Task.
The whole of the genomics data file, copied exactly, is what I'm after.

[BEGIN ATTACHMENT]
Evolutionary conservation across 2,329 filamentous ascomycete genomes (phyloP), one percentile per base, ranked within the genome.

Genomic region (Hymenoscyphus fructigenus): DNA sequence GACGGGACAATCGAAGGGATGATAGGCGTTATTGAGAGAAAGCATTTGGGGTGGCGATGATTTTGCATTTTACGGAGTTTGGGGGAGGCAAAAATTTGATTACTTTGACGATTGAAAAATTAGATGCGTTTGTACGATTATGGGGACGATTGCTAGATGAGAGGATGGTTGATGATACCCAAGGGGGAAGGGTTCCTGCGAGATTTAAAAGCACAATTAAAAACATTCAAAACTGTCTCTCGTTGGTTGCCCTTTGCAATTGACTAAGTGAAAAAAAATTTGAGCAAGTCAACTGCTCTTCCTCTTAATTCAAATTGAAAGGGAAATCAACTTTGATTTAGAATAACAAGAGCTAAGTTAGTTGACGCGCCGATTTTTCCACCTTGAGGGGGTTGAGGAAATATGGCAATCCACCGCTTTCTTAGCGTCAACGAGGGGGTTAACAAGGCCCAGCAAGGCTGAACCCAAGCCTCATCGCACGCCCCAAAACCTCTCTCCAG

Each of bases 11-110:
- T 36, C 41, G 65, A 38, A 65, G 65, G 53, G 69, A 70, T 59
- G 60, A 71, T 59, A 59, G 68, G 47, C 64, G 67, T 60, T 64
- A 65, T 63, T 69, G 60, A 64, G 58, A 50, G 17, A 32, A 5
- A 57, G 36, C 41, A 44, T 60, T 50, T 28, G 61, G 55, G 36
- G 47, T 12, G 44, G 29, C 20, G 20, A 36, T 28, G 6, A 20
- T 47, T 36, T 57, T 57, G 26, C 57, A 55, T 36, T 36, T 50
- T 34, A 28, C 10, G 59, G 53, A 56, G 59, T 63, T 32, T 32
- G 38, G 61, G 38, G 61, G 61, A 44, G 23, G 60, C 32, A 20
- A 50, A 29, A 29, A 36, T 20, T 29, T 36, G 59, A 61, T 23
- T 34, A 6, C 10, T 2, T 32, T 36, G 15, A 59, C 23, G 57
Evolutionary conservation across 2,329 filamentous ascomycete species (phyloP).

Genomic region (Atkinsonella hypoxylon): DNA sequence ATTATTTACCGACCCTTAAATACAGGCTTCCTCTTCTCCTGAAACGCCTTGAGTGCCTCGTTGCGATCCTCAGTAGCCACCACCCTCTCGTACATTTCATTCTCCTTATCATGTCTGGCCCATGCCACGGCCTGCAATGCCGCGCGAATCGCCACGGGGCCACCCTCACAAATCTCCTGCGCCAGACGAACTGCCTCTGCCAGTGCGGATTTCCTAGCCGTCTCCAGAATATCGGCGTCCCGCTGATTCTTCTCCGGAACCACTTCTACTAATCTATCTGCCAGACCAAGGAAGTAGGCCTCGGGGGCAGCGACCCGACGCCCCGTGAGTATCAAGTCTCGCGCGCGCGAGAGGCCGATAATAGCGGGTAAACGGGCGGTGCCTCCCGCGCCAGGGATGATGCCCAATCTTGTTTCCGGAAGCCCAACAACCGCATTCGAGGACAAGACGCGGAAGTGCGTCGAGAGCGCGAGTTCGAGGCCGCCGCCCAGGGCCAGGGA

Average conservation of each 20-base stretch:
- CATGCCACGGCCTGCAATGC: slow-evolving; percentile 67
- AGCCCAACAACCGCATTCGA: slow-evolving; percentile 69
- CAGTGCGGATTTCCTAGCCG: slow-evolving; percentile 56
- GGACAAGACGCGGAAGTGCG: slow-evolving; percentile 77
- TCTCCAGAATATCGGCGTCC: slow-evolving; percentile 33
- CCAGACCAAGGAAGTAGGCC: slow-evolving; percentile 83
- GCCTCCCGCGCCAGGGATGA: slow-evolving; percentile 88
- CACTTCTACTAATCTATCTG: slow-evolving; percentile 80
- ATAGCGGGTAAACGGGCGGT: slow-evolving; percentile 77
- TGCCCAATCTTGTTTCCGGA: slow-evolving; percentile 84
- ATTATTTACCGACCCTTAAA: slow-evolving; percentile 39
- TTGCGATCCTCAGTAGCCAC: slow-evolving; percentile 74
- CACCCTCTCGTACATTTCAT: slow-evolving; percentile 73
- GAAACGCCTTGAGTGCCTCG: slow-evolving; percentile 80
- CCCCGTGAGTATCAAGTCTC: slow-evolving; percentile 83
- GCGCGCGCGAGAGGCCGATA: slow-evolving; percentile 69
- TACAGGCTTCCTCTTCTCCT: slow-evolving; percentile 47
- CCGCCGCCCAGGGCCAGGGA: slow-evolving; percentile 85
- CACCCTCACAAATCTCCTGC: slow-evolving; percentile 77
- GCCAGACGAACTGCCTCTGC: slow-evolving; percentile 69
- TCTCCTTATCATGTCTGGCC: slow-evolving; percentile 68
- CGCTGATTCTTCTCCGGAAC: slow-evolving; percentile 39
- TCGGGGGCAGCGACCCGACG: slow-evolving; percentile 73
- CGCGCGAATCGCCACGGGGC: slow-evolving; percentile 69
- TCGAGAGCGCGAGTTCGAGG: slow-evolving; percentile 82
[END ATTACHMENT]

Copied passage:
Evolutionary conservation across 2,329 filamentous ascomycete genomes (phyloP), one percentile per base, ranked within the genome.

Genomic region (Hymenoscyphus fructigenus): DNA sequence GACGGGACAATCGAAGGGATGATAGGCGTTATTGAGAGAAAGCATTTGGGGTGGCGATGATTTTGCATTTTACGGAGTTTGGGGGAGGCAAAAATTTGATTACTTTGACGATTGAAAAATTAGATGCGTTTGTACGATTATGGGGACGATTGCTAGATGAGAGGATGGTTGATGATACCCAAGGGGGAAGGGTTCCTGCGAGATTTAAAAGCACAATTAAAAACATTCAAAACTGTCTCTCGTTGGTTGCCCTTTGCAATTGACTAAGTGAAAAAAAATTTGAGCAAGTCAACTGCTCTTCCTCTTAATTCAAATTGAAAGGGAAATCAACTTTGATTTAGAATAACAAGAGCTAAGTTAGTTGACGCGCCGATTTTTCCACCTTGAGGGGGTTGAGGAAATATGGCAATCCACCGCTTTCTTAGCGTCAACGAGGGGGTTAACAAGGCCCAGCAAGGCTGAACCCAAGCCTCATCGCACGCCCCAAAACCTCTCTCCAG

Each of bases 11-110:
- T 36, C 41, G 65, A 38, A 65, G 65, G 53, G 69, A 70, T 59
- G 60, A 71, T 59, A 59, G 68, G 47, C 64, G 67, T 60, T 64
- A 65, T 63, T 69, G 60, A 64, G 58, A 50, G 17, A 32, A 5
- A 57, G 36, C 41, A 44, T 60, T 50, T 28, G 61, G 55, G 36
- G 47, T 12, G 44, G 29, C 20, G 20, A 36, T 28, G 6, A 20
- T 47, T 36, T 57, T 57, G 26, C 57, A 55, T 36, T 36, T 50
- T 34, A 28, C 10, G 59, G 53, A 56, G 59, T 63, T 32, T 32
- G 38, G 61, G 38, G 61, G 61, A 44, G 23, G 60, C 32, A 20
- A 50, A 29, A 29, A 36, T 20, T 29, T 36, G 59, A 61, T 23
- T 34, A 6, C 10, T 2, T 32, T 36, G 15, A 59, C 23, G 57
Evolutionary conservation across 2,329 filamentous ascomycete species (phyloP).

Genomic region (Atkinsonella hypoxylon): DNA sequence ATTATTTACCGACCCTTAAATACAGGCTTCCTCTTCTCCTGAAACGCCTTGAGTGCCTCGTTGCGATCCTCAGTAGCCACCACCCTCTCGTACATTTCATTCTCCTTATCATGTCTGGCCCATGCCACGGCCTGCAATGCCGCGCGAATCGCCACGGGGCCACCCTCACAAATCTCCTGCGCCAGACGAACTGCCTCTGCCAGTGCGGATTTCCTAGCCGTCTCCAGAATATCGGCGTCCCGCTGATTCTTCTCCGGAACCACTTCTACTAATCTATCTGCCAGACCAAGGAAGTAGGCCTCGGGGGCAGCGACCCGACGCCCCGTGAGTATCAAGTCTCGCGCGCGCGAGAGGCCGATAATAGCGGGTAAACGGGCGGTGCCTCCCGCGCCAGGGATGATGCCCAATCTTGTTTCCGGAAGCCCAACAACCGCATTCGAGGACAAGACGCGGAAGTGCGTCGAGAGCGCGAGTTCGAGGCCGCCGCCCAGGGCCAGGGA

Average conservation of each 20-base stretch:
- CATGCCACGGCCTGCAATGC: slow-evolving; percentile 67
- AGCCCAACAACCGCATTCGA: slow-evolving; percentile 69
- CAGTGCGGATTTCCTAGCCG: slow-evolving; percentile 56
- GGACAAGACGCGGAAGTGCG: slow-evolving; percentile 77
- TCTCCAGAATATCGGCGTCC: slow-evolving; percentile 33
- CCAGACCAAGGAAGTAGGCC: slow-evolving; percentile 83
- GCCTCCCGCGCCAGGGATGA: slow-evolving; percentile 88
- CACTTCTACTAATCTATCTG: slow-evolving; percentile 80
- ATAGCGGGTAAACGGGCGGT: slow-evolving; percentile 77
- TGCCCAATCTTGTTTCCGGA: slow-evolving; percentile 84
- ATTATTTACCGACCCTTAAA: slow-evolving; percentile 39
- TTGCGATCCTCAGTAGCCAC: slow-evolving; percentile 74
- CACCCTCTCGTACATTTCAT: slow-evolving; percentile 73
- GAAACGCCTTGAGTGCCTCG: slow-evolving; percentile 80
- CCCCGTGAGTATCAAGTCTC: slow-evolving; percentile 83
- GCGCGCGCGAGAGGCCGATA: slow-evolving; percentile 69
- TACAGGCTTCCTCTTCTCCT: slow-evolving; percentile 47
- CCGCCGCCCAGGGCCAGGGA: slow-evolving; percentile 85
- CACCCTCACAAATCTCCTGC: slow-evolving; percentile 77
- GCCAGACGAACTGCCTCTGC: slow-evolving; percentile 69
- TCTCCTTATCATGTCTGGCC: slow-evolving; percentile 68
- CGCTGATTCTTCTCCGGAAC: slow-evolving; percentile 39
- TCGGGGGCAGCGACCCGACG: slow-evolving; percentile 73
- CGCGCGAATCGCCACGGGGC: slow-evolving; percentile 69
- TCGAGAGCGCGAGTTCGAGG: slow-evolving; percentile 82